ICSI is a very effective method to fertilise mature eggs when certain types of male factor infertility has been diagnosed as long as motile sperm are present. ICSI involves the injection of a single sperm into a single egg rather than just mixing sperm and eggs together.
Not all eggs are mature and can be injected for ICSI. There is also a small risk that not every egg that is injected survives this technique as egg quality can vary e.g. if 9 eggs are injected 8 might survive.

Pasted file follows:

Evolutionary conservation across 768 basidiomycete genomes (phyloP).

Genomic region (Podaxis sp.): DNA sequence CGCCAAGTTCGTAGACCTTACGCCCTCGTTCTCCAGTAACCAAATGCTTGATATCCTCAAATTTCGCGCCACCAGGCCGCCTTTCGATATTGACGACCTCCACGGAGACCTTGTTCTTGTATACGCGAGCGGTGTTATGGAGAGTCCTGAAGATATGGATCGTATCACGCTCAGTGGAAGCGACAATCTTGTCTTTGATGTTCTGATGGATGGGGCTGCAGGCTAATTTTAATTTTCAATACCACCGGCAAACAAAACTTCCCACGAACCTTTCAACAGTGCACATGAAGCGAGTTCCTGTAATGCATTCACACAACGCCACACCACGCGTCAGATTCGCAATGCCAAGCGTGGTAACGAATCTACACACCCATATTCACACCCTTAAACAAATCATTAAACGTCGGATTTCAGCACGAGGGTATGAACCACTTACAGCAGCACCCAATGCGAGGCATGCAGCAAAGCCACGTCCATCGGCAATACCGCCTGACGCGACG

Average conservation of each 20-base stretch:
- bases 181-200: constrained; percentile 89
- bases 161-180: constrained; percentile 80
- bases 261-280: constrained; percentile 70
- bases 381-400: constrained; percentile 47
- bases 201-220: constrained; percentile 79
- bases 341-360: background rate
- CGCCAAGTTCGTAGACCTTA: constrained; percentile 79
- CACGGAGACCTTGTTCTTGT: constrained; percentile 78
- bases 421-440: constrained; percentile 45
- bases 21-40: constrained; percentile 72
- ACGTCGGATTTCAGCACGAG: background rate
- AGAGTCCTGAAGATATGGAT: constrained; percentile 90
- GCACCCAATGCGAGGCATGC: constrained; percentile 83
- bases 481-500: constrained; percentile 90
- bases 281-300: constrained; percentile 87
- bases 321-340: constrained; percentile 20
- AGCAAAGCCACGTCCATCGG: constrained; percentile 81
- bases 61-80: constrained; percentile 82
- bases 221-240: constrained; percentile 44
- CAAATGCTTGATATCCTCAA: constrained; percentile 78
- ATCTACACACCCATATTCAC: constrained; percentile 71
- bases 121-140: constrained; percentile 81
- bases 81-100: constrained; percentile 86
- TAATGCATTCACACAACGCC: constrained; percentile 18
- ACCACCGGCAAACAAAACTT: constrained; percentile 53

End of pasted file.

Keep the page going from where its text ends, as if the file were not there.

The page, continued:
ICSI is an invasive technique and may also use sperm that would not otherwise be able to fertilise an egg. There have now been many thousands of babies born after IVF with ICSI with follow-up after birth. Thus far, there has not been demonstrated to be any clear increased risk for birth defects as compared to IVF with conventional insemination.
In some cases ICSI may lead to transmission of genetic problems that might cause infertility in male offspring, or could possibly be associated with other (at this time unknown) medical problems in the child.